One third of China’s property developers will struggle to repay their debts in the next 12 months, according to a new report, as the sector reckons with increasingly serious headwinds from falling sales, restricted access to credit and a wider downturn.
Even if the embattled developer Evergrande manages to meet its latest debt repayment on Friday and head off a potentially disastrous default, analysts at the credit rating agency S&P warned that many other property companies could be heading towards bankruptcy.
The financial contagion sweeping through the sector represents a serious risk for China – and the global economy – as its investment and construction driven model of growth begins to creak under the strain of mind-boggling debts.
China has suffered housing market downturns before but this one is set to be “unusually intense”, S&P said.
Although Evergrande has emerged as the symbol of the debt-laden structure with liabilities of $300bn at home and abroad, the Chinese property sector as a whole owes an estimated $5 trillion, according to analysts at Nomura. That is one-third of the country’s entire GDP and roughly equivalent to the whole output of the Japanese economy, the world’s third largest.
Property companies must come up with $92bn as bond payments mature in the next year. This task has been made much more difficult because many were cut out of conventional borrowing channels after Xi Jinping’s “three red lines” crackdown on lending to the sector. Some have seen their credit-worthiness ratings cut to “B” or below, which denotes that the company is vulnerable.
“We believe that defaults will rise as firms enter a prolonged down cycle, amid heightened refinancing risk and steep maturity walls coming due this year and next,” S&P says in its report this week.
“In the most severe scenario, the liquidity of as much as one-third of rated Chinese developers will come under pressure. The entities most at risk are overwhelmingly rated ‘B-’ to ‘B+’. Over 50% of our rated portfolio of Chinese developers falls into this ratings category.”
The S&P analysts believe Evergrande is likely to default on its debt eventually. It met the deadline for its last major offshore bond repayment of $83.5m on 23 October, but only at the last minute and when it had used up a 30-day grace period after first missing the payment in September.
Its latest 30-day grace runs out on a $44m bond payment on Friday or it risks entering official default – a scenario with the potential to send a wrecking ball through a sector that represents at least 25% of China’s entire economic output. And it must come up with another $148.13m by 11 November to keep the company intact.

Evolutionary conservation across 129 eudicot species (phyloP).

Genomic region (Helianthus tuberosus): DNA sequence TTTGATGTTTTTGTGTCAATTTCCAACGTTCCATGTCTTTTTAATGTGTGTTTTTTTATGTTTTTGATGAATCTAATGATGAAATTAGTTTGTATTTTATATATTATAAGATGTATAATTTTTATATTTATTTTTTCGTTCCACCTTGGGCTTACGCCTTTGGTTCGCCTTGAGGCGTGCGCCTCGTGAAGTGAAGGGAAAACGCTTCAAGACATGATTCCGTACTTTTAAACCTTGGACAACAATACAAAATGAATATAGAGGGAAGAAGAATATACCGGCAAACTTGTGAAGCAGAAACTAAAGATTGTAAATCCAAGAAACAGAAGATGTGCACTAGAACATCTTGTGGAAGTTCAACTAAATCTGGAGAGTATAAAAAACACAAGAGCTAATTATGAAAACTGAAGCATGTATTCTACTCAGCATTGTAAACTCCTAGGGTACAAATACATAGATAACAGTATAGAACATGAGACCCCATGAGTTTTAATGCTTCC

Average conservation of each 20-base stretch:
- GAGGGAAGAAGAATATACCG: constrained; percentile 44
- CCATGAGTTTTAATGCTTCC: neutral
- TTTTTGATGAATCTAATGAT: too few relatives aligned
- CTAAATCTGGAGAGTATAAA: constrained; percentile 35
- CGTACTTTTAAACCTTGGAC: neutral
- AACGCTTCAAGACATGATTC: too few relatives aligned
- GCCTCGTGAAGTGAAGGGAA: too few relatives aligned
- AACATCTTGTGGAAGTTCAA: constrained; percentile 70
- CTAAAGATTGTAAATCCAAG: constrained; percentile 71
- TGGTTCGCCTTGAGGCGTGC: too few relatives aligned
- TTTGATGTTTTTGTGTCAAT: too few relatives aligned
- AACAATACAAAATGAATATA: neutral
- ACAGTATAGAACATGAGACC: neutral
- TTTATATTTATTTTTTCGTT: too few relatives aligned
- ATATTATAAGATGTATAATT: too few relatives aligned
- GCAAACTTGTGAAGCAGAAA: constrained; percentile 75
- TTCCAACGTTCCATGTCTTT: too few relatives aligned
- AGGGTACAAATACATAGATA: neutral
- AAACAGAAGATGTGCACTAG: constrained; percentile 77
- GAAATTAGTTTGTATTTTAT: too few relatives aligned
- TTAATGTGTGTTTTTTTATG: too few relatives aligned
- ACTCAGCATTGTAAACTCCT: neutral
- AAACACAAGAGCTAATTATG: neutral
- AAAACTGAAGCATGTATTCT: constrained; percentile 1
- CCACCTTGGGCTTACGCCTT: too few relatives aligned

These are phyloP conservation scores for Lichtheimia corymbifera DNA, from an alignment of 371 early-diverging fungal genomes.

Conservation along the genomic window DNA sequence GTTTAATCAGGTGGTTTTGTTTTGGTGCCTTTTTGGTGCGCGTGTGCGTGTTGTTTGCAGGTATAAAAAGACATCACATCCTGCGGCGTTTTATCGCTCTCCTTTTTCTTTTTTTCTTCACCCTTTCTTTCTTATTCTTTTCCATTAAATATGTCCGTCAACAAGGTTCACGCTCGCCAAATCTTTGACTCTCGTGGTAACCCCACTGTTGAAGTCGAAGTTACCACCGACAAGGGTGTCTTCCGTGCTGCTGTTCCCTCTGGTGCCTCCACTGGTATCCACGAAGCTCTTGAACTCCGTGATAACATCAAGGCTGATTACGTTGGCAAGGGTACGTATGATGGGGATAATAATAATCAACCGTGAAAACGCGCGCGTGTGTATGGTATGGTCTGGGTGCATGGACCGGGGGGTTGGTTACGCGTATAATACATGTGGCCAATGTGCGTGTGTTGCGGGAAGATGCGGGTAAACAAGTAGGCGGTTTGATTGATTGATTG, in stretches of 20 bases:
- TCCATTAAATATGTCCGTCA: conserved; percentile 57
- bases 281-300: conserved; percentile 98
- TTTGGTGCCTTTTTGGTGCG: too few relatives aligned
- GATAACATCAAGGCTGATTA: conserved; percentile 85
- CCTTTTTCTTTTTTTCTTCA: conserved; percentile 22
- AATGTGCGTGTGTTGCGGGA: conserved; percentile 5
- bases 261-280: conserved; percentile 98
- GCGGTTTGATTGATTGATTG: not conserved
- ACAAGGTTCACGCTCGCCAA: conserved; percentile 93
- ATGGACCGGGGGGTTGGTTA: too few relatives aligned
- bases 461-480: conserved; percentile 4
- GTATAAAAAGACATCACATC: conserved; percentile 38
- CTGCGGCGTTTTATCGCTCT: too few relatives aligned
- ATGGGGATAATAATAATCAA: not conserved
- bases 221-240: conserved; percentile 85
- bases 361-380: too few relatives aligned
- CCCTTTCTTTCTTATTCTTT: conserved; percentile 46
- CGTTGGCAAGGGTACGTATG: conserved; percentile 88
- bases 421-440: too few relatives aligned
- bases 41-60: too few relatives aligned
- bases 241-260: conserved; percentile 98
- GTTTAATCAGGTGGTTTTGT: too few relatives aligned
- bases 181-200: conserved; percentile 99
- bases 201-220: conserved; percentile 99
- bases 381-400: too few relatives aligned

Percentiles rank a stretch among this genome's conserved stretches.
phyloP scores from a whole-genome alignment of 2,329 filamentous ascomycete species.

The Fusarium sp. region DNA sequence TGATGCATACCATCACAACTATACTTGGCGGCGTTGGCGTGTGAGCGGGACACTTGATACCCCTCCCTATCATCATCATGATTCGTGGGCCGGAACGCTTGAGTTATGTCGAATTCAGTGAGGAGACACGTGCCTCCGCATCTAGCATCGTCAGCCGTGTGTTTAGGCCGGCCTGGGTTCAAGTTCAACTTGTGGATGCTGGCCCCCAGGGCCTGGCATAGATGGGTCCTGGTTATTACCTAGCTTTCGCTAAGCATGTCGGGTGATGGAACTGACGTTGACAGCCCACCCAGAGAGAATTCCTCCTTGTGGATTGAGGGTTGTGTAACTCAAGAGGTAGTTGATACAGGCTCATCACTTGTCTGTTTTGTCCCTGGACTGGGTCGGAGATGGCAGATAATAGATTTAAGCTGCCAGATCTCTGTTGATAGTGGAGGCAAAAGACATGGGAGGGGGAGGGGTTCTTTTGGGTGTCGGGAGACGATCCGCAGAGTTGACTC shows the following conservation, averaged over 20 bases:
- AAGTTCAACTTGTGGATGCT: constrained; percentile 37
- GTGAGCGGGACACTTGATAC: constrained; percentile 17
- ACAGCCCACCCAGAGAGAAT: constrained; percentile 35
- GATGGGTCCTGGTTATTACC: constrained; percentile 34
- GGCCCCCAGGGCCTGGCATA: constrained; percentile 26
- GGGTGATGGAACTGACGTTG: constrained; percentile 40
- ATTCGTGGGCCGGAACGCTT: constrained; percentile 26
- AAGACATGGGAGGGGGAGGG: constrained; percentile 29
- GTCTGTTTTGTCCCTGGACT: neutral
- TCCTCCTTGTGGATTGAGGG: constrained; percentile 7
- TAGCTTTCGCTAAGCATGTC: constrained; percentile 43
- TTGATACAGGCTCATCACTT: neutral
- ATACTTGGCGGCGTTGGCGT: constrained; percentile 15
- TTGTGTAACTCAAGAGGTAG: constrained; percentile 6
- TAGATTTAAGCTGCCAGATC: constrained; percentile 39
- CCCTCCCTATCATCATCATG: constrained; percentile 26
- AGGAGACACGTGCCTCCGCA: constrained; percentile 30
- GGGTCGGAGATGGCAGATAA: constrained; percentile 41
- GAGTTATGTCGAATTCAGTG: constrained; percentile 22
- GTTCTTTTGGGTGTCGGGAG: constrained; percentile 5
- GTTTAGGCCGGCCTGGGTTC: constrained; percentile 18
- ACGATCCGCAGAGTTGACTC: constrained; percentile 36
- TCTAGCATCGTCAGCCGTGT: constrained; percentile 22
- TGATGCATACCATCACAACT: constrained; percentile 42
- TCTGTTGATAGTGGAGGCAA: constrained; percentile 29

A smaller developer, Kaisa, is another firm under the spotlight after being downgraded to CCC rating by S&P on Wednesday night. After Evergrande, it owes the most to foreign bondholders, with debts of $12bn.
“We view Kaisa’s capital structure as unsustainable given the company’s sizable near-term debt maturities, weakening liquidity, and inadequate free cash flow through 2022,” S&P analysts said. “We believe the company has high refinancing risk.”
Bondholders have been trying to extract information about Evergrande’s financial situation since its financial death spiral become clear in September when it admitted that it might not be able to meet all its debts, which include an obligation to finish up to 1.6 million homes in China that it has already taken payment for.
Attempts to offload its most profitable assets have been unsuccessful and it cannot sell enough homes – even at discounts – because the whole housing market is on the skids. This year has seen the longest slump since 2015 in new construction starts, while property sales by floor area dropped 15.8% in September, the third monthly decline in a row. New mortgages are down 9% this year.
Capital Economics warned this week that China’s manufacturing and construction sectors were “on the cusp of a deeper downturn that could pull down China’s growth to just 3% next year”.
John Kicklighter, chief strategist at the market data and research firm DailyFX, said Evergrande and other struggling companies such as Kaisa, Sinic and Fantasia, were only doing the bare minimum to keep afloat and that the crisis could widen.
“Evergrande should be seen as a possible global threat rather than just ‘China’s problem’,” he said. “The company is systemically important to the Chinese financial system that had seen its rules eased during the last financial crisis (2008) and levels of gearing explode in turn. Under such circumstances, moderate risks can turn into universal hazards.”
A group of advisory firms have taken the first step to arranging talks between Evergrande and its offshore creditors, according to Bloomberg, raising the prospect of more clarity on when and how the company might meet its liabilities.
China’s regulators also asked companies this week to proactively prepare for repayment of both principal and interest on their foreign bonds and to “jointly maintain their own reputations and the overall order of the market”.
There were also intriguing reports this week that Xu Jiayin, the billionaire founder of Evergrande and once China’s richest man, had been told by the authorities to dip into his pocket to repay the company’s debts himself.